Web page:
New Jersey's newest senator says he's a 'conservative Republican'
June 6th, 2013
02:51 PM ET
1 year ago

New Jersey's newest senator says he's a 'conservative Republican'

(CNN) - New Jersey Gov. Chris Christie appointed his state's attorney general to temporarily fill the U.S Senate seat left vacant by the death of Sen. Frank Lautenberg.

The GOP governor, who made the announcement Thursday at a news conference at the state capitol in Trenton, introduced Jeffrey Chiesa, a fellow Republican, as his choice to temporarily succeed Lautenberg, the longtime Democratic senator who died Monday at age 89.

Christie also announced that Chiesa will not run in this year's special election to fill Lautenberg's seat.

Christie's decision changes the balance of power in the Senate, with the Democratic party's 55-45 majority (53 Democrats and two independents who caucus with the party) over the Republicans slipping to 54-46.

Christie praised Chiesa, who he's known for two decades.

"I said on Monday I was going to select the person I thought was going to be the best person to represent New Jersey between now and October 13," Christie told reporters. "During the last few days as I've gotten to deliberate on this decision, it became clear to me that Attorney General Chiesa would be the best person to represent the people of New Jersey in the United States Senate."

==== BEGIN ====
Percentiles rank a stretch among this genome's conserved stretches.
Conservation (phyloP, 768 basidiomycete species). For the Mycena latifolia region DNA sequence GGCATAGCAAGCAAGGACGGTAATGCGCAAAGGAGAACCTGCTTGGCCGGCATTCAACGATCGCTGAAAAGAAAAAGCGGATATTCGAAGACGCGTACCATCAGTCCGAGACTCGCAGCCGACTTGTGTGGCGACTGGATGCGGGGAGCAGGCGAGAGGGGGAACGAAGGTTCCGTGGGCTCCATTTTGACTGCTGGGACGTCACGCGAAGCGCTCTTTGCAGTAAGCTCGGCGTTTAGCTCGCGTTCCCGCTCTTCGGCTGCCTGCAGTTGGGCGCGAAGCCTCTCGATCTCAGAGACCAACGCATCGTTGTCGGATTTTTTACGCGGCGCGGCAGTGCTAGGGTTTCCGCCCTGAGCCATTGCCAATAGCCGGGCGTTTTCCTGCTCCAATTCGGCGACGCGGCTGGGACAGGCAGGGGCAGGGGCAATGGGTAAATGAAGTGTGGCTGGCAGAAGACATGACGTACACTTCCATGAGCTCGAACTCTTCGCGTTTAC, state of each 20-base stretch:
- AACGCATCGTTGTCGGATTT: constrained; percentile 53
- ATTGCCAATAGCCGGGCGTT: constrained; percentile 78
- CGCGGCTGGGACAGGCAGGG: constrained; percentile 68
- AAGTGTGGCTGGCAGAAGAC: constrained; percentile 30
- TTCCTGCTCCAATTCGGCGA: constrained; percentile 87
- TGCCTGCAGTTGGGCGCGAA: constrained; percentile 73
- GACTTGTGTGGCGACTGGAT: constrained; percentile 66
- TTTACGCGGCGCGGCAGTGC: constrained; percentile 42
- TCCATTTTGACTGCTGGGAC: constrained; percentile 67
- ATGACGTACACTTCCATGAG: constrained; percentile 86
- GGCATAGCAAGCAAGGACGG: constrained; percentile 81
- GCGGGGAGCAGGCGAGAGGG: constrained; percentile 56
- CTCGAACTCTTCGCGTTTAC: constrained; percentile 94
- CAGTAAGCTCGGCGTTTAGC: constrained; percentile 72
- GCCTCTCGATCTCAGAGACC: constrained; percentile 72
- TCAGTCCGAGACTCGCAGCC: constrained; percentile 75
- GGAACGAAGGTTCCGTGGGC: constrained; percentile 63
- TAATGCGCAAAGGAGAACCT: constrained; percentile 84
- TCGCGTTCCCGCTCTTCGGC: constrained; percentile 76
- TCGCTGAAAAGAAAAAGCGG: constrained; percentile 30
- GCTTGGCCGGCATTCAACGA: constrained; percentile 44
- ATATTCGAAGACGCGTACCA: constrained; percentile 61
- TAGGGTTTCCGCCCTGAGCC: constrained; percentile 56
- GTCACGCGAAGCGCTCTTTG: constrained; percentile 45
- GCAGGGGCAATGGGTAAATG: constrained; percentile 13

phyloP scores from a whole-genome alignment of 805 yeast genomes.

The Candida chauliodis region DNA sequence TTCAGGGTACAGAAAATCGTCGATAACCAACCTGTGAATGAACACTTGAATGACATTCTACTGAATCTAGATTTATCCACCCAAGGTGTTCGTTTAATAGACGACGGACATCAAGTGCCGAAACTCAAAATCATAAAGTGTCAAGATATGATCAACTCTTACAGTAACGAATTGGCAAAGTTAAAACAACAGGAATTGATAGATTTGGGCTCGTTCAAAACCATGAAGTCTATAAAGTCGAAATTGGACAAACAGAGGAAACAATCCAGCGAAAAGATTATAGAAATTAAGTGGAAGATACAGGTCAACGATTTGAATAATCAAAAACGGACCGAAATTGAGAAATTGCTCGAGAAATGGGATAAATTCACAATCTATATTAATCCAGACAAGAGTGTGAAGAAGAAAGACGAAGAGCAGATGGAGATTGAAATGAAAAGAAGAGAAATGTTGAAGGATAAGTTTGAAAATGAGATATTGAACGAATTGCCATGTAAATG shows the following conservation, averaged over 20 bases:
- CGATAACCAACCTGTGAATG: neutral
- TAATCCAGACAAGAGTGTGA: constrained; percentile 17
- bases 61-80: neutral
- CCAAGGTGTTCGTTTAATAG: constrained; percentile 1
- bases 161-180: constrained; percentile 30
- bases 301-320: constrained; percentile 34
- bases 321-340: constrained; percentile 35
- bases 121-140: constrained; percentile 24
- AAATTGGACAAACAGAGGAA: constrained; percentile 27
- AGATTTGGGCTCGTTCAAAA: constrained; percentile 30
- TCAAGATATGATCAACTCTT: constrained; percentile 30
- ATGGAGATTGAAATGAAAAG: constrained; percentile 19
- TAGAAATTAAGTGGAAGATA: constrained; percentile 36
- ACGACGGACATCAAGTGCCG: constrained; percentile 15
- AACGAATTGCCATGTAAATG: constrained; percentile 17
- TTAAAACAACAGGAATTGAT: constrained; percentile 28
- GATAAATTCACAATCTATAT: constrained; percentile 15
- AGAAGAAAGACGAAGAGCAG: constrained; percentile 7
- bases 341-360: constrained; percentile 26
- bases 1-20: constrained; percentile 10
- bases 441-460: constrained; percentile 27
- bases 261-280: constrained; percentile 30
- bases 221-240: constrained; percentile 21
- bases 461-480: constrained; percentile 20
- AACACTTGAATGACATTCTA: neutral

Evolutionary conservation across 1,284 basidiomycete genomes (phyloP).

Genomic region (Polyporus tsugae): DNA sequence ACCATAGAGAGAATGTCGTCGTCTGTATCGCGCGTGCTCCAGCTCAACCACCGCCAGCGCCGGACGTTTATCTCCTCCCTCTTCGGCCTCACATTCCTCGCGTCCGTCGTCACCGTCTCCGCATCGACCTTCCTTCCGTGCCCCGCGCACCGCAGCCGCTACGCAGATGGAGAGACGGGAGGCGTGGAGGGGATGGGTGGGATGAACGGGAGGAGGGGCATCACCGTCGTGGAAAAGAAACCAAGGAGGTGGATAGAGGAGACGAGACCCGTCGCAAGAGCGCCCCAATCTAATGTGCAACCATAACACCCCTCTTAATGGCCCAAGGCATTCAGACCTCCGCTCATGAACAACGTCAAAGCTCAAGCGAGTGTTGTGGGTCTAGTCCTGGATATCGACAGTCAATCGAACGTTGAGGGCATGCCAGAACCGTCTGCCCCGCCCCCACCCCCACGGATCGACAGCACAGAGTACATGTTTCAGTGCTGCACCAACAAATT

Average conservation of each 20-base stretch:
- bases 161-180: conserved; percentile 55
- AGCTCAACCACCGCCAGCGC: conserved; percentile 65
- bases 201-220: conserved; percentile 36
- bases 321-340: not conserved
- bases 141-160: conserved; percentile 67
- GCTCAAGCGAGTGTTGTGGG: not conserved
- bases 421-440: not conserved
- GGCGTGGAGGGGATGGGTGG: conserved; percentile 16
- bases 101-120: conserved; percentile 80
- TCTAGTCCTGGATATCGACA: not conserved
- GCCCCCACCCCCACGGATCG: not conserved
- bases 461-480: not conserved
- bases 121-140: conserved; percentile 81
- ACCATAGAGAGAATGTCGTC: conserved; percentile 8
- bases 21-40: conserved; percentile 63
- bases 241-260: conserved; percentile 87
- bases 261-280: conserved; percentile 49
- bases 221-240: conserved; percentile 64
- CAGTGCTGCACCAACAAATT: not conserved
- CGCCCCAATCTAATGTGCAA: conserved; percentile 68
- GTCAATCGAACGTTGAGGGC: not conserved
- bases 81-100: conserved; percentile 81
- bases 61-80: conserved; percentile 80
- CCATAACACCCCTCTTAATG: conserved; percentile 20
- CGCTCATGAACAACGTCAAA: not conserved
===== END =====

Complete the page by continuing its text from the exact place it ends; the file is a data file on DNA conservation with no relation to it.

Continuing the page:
"I've appointed someone that I have great faith and confidence in and somebody I know almost as well as my own family," added Christie.

Chiesa served as executive director of Christie's transition then and then chief counsel to the governor from January 2010 through December 2011, when Christie nominated him to be attorney general. He heads to Washington on Monday.

Chiesa, who described himself as "a conservative Republican," said he'll have to learn quickly about the issues that he'll be voting on in the Senate over the next four months.

With the primary election just two months away, the first candidate in the race to succeed Lautenberg jumped into the race earlier Thursday.